*

THERE WERE TWO TIT PRINTS AND, further out, two hand prints on the glass elevator that must have been fresh. A small cult of people in pressed, talcum-white uniforms wiped the ship down constantly.

“Fake,” Ron said.

“How can you tell?” Jackie asked.

“I think I see a vin number,” I said.

Ron licked the glass. “Titty flavor. I’ve got a weakness.”

We descended onto the gilded promenade deck, which was filling with passengers in immodest swimsuits and white robes. A Filipino cleaning woman boarded when we got off, and we watched her wipe the glass as the elevator floated away.

“Imagine the DNA on that towel,” Ron said. “We could freeze it and repopulate after the apocalypse.”

“For Christ’s sake, Ron,” Beth said.

“I’m sorry. It’s pathological.”

“We weren’t going to come,” Beth said. “Ron’s been a mess since Ben died. He tries to hide it, but he’s very sensitive.” I slapped at his dick with the back of my hand and called him sensitive. We all had a laugh. The first call we made was to Ron and Beth. They helped raise Ben for the first ten years of his life, before they moved to Oklahoma City. And we had helped raise their girls. We met when we moved into adjacent duplexes and the integration was total: sex, sleep, dinners, parenting. I like to think we weren’t the swinging type. Ron was in law school and Beth taught middle school. I had just dropped out of a PHD program in geology to start my rock wall business and Jackie… Maybe Jackie was the type. Just the kind of beautiful person who fell in love with everyone she saw. And I can assure you, as the man who has known her and loved her best, that it is the hardest way to live.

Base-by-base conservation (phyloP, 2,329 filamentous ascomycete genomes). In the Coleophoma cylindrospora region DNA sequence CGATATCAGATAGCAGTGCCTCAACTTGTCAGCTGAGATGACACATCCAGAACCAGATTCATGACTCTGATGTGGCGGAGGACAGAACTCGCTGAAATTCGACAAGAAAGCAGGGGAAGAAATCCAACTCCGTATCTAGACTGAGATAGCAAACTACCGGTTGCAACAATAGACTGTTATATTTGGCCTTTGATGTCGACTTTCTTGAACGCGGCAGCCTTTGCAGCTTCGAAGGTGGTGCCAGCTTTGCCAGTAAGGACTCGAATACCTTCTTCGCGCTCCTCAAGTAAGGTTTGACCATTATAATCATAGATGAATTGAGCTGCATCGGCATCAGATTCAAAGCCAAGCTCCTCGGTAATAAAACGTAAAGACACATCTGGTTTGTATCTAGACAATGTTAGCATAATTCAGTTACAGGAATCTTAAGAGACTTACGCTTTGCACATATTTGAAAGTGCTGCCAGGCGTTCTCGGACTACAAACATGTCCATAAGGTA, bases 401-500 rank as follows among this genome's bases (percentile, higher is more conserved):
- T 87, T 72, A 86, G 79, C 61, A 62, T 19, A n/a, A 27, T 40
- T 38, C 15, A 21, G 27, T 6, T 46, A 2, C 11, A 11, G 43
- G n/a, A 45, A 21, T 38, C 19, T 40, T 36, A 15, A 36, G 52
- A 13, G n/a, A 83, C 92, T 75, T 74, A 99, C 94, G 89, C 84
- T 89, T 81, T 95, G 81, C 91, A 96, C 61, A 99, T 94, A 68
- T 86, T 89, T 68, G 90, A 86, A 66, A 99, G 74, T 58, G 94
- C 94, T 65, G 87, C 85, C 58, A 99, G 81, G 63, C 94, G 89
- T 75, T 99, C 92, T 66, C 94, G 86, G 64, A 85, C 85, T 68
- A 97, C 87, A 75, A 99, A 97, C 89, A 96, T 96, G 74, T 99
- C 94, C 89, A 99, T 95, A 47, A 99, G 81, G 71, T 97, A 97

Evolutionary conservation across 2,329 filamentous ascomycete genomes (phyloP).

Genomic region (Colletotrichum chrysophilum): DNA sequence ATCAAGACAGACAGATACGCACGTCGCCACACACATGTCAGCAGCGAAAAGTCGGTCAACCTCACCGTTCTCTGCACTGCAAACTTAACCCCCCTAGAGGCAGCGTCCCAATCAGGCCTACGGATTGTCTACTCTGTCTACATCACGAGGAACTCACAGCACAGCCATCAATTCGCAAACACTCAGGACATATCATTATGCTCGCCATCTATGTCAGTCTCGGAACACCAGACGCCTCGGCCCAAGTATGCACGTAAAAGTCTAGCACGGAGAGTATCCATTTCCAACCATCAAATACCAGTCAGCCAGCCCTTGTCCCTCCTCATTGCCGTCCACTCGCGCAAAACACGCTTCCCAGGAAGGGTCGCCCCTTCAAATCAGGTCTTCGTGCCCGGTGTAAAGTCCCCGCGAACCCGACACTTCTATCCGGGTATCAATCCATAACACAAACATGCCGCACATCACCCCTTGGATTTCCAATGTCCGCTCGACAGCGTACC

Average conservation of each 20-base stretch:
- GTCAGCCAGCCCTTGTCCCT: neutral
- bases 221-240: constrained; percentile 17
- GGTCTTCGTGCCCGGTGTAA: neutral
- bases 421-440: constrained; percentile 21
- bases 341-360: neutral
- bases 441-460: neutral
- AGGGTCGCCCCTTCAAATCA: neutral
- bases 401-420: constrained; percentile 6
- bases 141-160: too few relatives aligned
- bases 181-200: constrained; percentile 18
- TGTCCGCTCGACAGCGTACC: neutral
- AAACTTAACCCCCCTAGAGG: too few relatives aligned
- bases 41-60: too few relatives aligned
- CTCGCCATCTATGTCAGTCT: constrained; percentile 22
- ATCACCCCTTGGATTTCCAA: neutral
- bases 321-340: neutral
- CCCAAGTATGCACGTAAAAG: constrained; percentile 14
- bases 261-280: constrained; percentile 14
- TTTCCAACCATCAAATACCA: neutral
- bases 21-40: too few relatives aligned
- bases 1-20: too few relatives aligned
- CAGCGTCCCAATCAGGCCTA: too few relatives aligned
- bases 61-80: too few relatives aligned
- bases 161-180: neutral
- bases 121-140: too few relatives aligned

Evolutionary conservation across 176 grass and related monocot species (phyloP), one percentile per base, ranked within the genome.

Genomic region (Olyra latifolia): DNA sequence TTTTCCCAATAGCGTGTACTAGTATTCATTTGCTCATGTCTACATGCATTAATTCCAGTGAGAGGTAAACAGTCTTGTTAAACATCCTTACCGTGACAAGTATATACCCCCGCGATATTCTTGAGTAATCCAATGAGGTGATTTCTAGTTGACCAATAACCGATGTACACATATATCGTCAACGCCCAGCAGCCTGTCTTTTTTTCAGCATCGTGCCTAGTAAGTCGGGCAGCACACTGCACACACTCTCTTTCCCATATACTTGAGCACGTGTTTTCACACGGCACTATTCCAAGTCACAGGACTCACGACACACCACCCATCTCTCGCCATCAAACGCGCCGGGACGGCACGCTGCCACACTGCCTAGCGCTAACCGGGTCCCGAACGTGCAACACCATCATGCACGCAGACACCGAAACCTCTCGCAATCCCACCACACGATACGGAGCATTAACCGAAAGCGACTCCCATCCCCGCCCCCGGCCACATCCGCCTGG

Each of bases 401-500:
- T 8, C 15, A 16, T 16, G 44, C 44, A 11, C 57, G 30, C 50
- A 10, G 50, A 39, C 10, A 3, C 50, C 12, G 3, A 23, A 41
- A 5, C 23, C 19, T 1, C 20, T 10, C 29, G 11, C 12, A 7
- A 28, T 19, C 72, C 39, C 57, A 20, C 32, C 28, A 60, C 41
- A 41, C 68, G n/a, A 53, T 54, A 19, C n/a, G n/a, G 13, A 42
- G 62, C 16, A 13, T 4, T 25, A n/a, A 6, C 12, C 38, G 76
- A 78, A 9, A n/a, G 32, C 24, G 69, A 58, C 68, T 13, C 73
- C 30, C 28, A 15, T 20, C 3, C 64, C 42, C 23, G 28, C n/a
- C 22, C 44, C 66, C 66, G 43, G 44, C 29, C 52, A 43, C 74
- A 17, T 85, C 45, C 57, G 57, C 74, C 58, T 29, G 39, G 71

The chef from the TV show Jackie watched had a restaurant on the American Odyssey. He had dyed blond hair with a black stripe down the middle, hotdog-pink skin, wrap around sunglasses, and gave off what Jackie called a “rapey vibe.” There was a strong contingent of guys on the ship that could have been mistaken for him in a lineup. They tanned for weeks before they boarded and shaved their pubic hair clean off to make their cocks look bigger. We avoided them. They fucked like they were being filmed: all porno-tricks, no tenderness. The nubiles and the truly beautiful ones, they didn’t know anything about tenderness either. They looked at us like flies in the pudding. I loved the old hippies who walked around with all day Viagra hard-ons poking out of their robes. They remembered light touches.